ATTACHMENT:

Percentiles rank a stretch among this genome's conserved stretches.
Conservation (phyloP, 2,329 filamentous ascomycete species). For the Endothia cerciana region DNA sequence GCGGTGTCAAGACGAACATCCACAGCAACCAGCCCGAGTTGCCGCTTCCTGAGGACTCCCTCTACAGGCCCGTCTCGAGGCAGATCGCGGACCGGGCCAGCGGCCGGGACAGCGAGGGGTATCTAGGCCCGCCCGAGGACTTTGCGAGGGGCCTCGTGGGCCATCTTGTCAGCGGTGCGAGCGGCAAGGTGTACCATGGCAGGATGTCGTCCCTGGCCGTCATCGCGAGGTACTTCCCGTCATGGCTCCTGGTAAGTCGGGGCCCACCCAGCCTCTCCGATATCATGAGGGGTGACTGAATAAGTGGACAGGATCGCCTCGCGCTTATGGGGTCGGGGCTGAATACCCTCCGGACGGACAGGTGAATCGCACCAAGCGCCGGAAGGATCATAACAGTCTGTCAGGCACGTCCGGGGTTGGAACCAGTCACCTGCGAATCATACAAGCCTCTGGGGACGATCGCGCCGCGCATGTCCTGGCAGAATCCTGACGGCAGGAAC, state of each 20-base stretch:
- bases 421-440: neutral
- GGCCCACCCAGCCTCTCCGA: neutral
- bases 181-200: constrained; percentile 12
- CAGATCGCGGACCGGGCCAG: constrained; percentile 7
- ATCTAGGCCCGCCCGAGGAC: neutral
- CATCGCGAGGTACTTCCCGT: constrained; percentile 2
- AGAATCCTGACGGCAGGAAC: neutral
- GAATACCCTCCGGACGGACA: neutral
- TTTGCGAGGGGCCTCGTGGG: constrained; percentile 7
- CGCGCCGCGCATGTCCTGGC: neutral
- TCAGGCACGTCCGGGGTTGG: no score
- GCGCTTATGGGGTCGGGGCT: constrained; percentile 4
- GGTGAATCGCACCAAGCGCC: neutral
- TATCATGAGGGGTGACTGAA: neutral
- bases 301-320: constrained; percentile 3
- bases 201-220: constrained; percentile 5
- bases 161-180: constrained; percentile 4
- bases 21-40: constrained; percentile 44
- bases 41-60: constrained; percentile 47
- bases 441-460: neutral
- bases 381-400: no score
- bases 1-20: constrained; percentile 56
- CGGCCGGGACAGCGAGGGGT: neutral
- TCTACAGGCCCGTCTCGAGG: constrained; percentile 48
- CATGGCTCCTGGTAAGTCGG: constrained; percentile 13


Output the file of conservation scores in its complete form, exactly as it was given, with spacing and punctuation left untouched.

Percentiles rank a stretch among this genome's conserved stretches.
Conservation (phyloP, 2,329 filamentous ascomycete species). For the Endothia cerciana region DNA sequence GCGGTGTCAAGACGAACATCCACAGCAACCAGCCCGAGTTGCCGCTTCCTGAGGACTCCCTCTACAGGCCCGTCTCGAGGCAGATCGCGGACCGGGCCAGCGGCCGGGACAGCGAGGGGTATCTAGGCCCGCCCGAGGACTTTGCGAGGGGCCTCGTGGGCCATCTTGTCAGCGGTGCGAGCGGCAAGGTGTACCATGGCAGGATGTCGTCCCTGGCCGTCATCGCGAGGTACTTCCCGTCATGGCTCCTGGTAAGTCGGGGCCCACCCAGCCTCTCCGATATCATGAGGGGTGACTGAATAAGTGGACAGGATCGCCTCGCGCTTATGGGGTCGGGGCTGAATACCCTCCGGACGGACAGGTGAATCGCACCAAGCGCCGGAAGGATCATAACAGTCTGTCAGGCACGTCCGGGGTTGGAACCAGTCACCTGCGAATCATACAAGCCTCTGGGGACGATCGCGCCGCGCATGTCCTGGCAGAATCCTGACGGCAGGAAC, state of each 20-base stretch:
- bases 421-440: neutral
- GGCCCACCCAGCCTCTCCGA: neutral
- bases 181-200: constrained; percentile 12
- CAGATCGCGGACCGGGCCAG: constrained; percentile 7
- ATCTAGGCCCGCCCGAGGAC: neutral
- CATCGCGAGGTACTTCCCGT: constrained; percentile 2
- AGAATCCTGACGGCAGGAAC: neutral
- GAATACCCTCCGGACGGACA: neutral
- TTTGCGAGGGGCCTCGTGGG: constrained; percentile 7
- CGCGCCGCGCATGTCCTGGC: neutral
- TCAGGCACGTCCGGGGTTGG: no score
- GCGCTTATGGGGTCGGGGCT: constrained; percentile 4
- GGTGAATCGCACCAAGCGCC: neutral
- TATCATGAGGGGTGACTGAA: neutral
- bases 301-320: constrained; percentile 3
- bases 201-220: constrained; percentile 5
- bases 161-180: constrained; percentile 4
- bases 21-40: constrained; percentile 44
- bases 41-60: constrained; percentile 47
- bases 441-460: neutral
- bases 381-400: no score
- bases 1-20: constrained; percentile 56
- CGGCCGGGACAGCGAGGGGT: neutral
- TCTACAGGCCCGTCTCGAGG: constrained; percentile 48
- CATGGCTCCTGGTAAGTCGG: constrained; percentile 13